ROCK: I see -- well, for me, I'm an originator. So, I started in hip hop sampling. You know, that's just part of hip hop. It's something that we do. It's something that Kool Herc taught us. It's something that the school before me taught me. And so, with that, you know, there's nothing like human interaction or an organic way to, you know, create. And that's what's the most important thing for me, you know, being able to create music organically. You know what I mean?

COATES: I do. And Ian, on that point, though, and the creativity, that's what it comes back to. We're talking about being an originator like Pete, artists --

ROCK: Yes.

COATES: -- who want to be rewarded, not just monetarily, but creatively --


COATES: -- for what they have put into universe. If you've got technology, there could be an argument that says that it's going to lead to people not having the creative --


COATES: -- credit that they deserve, having real, true, original forms of instruments, of music, of melody, of beats, of verses. What do you think?

ROCK: Yeah.

SCHWARTZMAN: Well, listen, I look at it like a creative tool. I mean, Pete knows better than I do that different tools like Auto-Tune or Pro Tools or the MPC or Serato, these are different technologies that have helped people like Pete and other great musicians advance their creative thought process and really take the creative process to the next level.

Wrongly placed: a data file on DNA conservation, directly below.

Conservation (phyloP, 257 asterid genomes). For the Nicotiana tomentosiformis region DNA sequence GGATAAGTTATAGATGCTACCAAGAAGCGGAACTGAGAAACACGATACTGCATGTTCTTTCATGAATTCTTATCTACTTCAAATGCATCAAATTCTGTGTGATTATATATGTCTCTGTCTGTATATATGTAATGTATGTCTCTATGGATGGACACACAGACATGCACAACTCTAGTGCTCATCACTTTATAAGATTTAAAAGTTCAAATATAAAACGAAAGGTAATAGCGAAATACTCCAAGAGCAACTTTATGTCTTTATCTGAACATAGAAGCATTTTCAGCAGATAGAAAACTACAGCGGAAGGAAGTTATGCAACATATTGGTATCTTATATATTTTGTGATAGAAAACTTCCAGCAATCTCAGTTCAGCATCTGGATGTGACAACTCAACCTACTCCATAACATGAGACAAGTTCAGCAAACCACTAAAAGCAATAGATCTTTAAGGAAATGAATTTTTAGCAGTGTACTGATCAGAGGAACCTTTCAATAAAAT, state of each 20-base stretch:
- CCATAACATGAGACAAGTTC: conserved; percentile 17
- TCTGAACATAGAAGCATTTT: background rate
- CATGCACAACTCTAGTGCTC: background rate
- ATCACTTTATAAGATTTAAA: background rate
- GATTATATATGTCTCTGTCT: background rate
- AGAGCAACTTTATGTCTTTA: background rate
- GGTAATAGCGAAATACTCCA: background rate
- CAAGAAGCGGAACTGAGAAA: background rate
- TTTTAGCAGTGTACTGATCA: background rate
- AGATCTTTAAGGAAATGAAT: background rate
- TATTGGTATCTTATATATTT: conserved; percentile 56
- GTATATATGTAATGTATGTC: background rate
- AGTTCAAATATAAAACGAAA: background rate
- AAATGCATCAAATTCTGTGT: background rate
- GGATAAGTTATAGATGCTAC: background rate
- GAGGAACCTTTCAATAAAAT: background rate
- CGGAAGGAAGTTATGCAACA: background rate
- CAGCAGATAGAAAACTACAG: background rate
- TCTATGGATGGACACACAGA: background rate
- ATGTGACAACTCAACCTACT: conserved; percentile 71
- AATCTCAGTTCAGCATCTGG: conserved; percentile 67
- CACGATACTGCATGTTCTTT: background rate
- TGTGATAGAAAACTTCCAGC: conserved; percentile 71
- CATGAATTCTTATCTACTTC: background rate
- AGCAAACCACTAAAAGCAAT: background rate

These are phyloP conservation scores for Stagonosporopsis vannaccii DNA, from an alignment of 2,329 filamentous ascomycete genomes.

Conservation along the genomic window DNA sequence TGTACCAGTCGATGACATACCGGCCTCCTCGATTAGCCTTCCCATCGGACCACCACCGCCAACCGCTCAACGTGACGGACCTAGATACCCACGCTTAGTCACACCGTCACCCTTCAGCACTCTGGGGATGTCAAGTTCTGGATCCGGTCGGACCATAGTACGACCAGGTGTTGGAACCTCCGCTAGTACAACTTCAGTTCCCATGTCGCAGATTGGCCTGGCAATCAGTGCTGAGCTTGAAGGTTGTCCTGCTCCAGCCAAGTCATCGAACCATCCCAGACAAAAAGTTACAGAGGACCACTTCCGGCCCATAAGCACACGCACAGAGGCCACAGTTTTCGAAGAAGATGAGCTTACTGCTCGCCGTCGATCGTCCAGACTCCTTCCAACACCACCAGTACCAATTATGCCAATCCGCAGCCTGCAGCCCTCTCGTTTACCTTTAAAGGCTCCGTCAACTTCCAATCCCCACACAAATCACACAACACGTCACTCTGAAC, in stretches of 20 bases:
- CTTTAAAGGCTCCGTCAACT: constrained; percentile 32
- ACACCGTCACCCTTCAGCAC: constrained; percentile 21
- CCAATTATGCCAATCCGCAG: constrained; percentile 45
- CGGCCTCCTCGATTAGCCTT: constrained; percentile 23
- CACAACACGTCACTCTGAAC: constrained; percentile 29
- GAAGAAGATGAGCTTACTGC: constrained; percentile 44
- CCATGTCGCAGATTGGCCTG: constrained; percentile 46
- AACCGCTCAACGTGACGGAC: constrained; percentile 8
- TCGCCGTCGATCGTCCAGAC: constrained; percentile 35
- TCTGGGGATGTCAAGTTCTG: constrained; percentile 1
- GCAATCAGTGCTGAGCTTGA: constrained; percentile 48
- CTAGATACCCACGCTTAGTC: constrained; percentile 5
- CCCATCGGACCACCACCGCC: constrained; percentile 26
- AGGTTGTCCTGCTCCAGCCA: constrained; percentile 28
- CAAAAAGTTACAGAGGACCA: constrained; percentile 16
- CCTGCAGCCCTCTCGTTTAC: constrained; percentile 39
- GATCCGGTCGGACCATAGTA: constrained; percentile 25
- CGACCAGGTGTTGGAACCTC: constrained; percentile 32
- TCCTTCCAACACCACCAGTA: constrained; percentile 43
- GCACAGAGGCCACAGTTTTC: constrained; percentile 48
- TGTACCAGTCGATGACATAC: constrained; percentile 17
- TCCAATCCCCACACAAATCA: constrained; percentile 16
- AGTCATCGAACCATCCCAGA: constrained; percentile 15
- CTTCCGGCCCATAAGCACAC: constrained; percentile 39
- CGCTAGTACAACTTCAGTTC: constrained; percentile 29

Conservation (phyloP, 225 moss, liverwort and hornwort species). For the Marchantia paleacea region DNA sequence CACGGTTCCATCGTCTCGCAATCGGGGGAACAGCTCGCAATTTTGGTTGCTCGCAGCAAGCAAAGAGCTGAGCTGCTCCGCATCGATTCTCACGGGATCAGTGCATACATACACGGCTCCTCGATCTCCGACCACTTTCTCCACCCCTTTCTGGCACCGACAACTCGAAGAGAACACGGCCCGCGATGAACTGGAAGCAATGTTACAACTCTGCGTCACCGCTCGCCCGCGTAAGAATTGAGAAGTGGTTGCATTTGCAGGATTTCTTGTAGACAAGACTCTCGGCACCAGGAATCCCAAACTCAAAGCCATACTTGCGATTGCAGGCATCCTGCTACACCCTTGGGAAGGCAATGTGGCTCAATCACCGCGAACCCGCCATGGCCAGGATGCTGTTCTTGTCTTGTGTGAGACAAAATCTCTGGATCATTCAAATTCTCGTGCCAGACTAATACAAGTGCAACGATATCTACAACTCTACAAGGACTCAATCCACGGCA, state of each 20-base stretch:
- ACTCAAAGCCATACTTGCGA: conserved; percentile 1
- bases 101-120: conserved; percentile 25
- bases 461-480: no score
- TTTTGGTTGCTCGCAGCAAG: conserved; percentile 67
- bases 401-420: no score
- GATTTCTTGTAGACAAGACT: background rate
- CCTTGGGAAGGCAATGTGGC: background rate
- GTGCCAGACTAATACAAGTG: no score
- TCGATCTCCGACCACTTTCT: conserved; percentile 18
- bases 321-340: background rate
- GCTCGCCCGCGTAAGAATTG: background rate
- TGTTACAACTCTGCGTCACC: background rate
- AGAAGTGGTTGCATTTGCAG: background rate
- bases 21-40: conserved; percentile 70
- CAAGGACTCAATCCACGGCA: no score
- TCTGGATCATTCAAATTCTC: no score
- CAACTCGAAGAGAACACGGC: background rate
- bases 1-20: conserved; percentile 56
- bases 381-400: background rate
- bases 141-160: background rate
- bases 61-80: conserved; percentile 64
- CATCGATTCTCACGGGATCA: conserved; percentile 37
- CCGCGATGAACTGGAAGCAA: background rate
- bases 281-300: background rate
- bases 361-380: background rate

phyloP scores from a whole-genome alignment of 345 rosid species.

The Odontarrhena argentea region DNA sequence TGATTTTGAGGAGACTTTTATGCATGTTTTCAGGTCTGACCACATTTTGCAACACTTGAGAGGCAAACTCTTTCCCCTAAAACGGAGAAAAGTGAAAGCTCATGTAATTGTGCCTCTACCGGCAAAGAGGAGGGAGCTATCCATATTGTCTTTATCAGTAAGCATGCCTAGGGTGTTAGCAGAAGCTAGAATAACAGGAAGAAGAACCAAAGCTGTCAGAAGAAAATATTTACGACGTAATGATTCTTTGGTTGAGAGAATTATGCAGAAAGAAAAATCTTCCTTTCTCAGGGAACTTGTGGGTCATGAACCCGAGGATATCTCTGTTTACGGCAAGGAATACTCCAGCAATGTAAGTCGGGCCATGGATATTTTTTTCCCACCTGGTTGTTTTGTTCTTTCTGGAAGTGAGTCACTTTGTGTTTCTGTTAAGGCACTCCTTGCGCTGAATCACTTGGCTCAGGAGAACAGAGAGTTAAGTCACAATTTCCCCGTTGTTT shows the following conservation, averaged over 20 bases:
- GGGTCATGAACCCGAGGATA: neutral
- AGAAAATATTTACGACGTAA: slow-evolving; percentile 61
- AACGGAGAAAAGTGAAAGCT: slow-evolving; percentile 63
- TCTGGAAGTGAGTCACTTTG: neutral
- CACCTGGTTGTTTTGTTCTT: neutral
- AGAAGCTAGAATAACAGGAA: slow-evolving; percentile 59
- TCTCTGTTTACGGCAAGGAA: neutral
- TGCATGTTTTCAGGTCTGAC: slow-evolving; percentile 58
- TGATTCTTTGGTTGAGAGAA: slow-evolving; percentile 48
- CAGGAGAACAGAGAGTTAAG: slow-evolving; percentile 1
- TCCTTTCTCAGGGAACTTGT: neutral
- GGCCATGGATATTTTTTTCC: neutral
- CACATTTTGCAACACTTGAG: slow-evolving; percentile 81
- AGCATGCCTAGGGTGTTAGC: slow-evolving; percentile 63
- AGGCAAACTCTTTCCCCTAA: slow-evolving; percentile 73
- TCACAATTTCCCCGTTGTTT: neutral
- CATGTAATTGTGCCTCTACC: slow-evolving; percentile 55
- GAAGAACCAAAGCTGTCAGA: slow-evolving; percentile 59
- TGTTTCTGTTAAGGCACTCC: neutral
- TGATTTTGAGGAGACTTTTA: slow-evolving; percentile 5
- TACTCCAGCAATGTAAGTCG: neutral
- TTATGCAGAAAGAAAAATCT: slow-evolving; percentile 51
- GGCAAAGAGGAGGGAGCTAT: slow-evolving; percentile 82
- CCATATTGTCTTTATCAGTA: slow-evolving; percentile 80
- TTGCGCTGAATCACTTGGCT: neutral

So, I don't look at this as a threat. I really see this as another way for artistic geniuses like Pete Rock to take their craft to the next level. I don't think it's going to lose its individuality. I think it's going to take their creative thought process to a level they've been unable to take it to this far.

COATES: Well, I hope you're right because the music industry has not always been kind to those who are not ambitions of power. But I'll tell you what --